• Tape the lower cup to a piece of paper and mark ⅛" at the CC mark. Redraw curve to the left of the mark. Add an amount equal to that taken away, to the other side of the cup. Walk the upper cup seam line around the new lower cup seam line, either side of the CC notch, and redraw as necessary to make seam line lengths match.

Lower cup flattening

  • If the volume of the lower cup is rounder than the fabric, a flattened area will appear just above the underwire. This can be eliminated by splitting the lower cup and building in extra room.
  • On the lower cup, draw a line from the CC point to point A. Cut along the line, separate and tape each pattern piece (inner lower cup and outer lower cup) to paper. Draw a line from top and bottom corner of each pattern piece using a French curve that adds ⅛" at middle between marks. Use the same numbers on the French Curve to add to both pattern pieces. Add ¼" SA. Add a notch towards the top of one new line and transfer exactly to the other by tracing it.
  • Alter the DOGS on each pattern piece. On the inner lower cup piece draw a line form ~ ⅓ of the way along the lower seam line (from the newly notched line) to the apex. Note that this will be nothing like the old DOGS line; it aims to push the breast. Turn the pattern piece over and trace DOGS onto the outer lower cup pattern piece.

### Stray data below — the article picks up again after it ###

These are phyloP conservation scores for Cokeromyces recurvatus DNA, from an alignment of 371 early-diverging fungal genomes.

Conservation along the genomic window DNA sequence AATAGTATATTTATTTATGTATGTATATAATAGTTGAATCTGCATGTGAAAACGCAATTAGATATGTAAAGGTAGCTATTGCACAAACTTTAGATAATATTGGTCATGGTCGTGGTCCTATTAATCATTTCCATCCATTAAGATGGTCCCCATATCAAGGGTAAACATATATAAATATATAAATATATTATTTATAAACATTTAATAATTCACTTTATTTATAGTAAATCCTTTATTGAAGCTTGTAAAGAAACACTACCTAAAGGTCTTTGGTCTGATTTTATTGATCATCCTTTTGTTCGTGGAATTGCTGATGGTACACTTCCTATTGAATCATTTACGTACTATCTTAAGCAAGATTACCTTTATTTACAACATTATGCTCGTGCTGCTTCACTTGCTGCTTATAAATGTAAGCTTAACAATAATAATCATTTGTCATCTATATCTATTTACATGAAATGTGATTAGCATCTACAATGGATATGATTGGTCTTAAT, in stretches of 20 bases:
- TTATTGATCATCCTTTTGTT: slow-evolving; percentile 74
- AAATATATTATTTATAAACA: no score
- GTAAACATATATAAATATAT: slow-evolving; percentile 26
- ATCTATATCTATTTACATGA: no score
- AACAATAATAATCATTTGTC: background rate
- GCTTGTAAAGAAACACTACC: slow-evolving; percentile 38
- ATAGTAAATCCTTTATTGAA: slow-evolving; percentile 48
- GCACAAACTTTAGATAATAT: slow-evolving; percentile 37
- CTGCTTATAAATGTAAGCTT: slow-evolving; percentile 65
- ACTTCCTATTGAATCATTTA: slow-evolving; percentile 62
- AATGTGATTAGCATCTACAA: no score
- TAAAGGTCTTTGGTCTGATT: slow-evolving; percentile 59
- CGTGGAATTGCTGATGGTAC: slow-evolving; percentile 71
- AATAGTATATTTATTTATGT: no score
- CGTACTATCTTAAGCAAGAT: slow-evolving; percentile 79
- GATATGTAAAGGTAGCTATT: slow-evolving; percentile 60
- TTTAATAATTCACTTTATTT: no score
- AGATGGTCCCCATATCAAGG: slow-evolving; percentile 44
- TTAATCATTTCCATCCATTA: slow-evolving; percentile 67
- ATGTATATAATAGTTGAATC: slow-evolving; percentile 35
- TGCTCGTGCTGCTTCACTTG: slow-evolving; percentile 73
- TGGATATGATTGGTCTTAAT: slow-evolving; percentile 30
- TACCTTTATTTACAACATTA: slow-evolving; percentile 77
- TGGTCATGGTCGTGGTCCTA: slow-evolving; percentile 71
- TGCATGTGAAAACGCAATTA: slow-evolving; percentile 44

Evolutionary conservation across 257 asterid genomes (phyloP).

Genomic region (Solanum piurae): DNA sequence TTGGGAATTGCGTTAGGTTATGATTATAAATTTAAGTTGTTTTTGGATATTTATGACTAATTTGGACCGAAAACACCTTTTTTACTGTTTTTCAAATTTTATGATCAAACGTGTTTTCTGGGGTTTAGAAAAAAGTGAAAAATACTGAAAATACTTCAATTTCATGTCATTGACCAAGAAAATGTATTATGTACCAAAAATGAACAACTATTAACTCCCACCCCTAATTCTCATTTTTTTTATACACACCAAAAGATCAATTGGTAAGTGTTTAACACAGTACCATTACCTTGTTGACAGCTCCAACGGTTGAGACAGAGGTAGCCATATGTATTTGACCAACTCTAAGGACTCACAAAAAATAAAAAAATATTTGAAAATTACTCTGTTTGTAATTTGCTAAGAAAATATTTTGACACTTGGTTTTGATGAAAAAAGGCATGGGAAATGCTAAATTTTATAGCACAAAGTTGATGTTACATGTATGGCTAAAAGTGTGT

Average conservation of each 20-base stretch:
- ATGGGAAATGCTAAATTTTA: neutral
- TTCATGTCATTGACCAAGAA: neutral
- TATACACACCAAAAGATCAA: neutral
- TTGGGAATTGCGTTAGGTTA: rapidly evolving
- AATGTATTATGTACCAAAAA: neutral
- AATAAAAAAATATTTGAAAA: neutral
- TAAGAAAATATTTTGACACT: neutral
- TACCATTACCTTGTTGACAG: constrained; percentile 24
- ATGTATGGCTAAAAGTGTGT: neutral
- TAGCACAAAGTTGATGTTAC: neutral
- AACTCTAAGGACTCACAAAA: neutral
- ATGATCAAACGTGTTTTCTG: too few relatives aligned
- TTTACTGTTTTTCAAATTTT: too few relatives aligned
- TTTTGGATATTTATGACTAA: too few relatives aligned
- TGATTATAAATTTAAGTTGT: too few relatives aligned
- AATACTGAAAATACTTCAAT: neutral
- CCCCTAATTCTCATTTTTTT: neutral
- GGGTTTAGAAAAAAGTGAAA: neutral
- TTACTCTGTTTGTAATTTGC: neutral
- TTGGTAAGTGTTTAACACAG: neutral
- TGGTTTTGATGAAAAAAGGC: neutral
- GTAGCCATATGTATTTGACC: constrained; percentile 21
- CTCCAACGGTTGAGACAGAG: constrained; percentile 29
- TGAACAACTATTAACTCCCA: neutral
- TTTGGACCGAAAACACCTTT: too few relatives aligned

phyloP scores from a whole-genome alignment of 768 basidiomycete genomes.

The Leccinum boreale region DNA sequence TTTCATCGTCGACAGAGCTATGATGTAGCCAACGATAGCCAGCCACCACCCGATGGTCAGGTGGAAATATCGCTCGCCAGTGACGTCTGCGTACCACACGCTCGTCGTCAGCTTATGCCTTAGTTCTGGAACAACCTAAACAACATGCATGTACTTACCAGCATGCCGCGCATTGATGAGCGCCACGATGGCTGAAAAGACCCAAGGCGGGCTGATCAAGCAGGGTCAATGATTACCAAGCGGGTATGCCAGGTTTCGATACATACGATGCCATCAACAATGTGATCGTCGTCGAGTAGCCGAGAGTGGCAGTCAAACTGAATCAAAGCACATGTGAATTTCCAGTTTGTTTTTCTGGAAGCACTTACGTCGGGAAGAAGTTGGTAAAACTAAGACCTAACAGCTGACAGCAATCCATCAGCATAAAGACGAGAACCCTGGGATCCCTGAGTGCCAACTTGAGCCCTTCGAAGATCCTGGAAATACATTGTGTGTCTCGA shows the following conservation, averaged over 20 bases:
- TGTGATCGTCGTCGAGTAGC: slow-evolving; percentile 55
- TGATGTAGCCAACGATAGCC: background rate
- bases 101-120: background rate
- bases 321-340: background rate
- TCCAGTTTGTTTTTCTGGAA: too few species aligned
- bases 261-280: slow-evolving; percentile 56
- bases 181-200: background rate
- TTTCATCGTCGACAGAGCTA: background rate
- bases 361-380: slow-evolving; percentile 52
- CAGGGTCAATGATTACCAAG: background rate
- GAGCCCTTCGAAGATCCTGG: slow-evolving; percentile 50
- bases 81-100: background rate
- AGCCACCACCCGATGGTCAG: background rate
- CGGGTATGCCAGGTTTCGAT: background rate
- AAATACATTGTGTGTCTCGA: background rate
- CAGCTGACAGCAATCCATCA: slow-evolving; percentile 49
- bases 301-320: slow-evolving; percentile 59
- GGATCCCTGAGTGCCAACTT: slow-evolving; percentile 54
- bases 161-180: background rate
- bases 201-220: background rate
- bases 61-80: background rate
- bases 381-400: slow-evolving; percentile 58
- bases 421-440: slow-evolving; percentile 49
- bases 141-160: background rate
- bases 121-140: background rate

Lesson 6: Bra embellishment

  • Add rigid lace or embroidered tulle to the bra, considering mirroring or at least balancing the pattern.
  • Cut the lace the same shape as the upper cup top and sides but let the lower edge fall over the cup seam. Glue in place with a Uhu stick while the pattern pieces are flat, construct the cup seam and then attach the free edge of the lace.
  • To attach the free edge of the lace (usually scalloped), use a wide zig zag and a lighter pressor foot pressure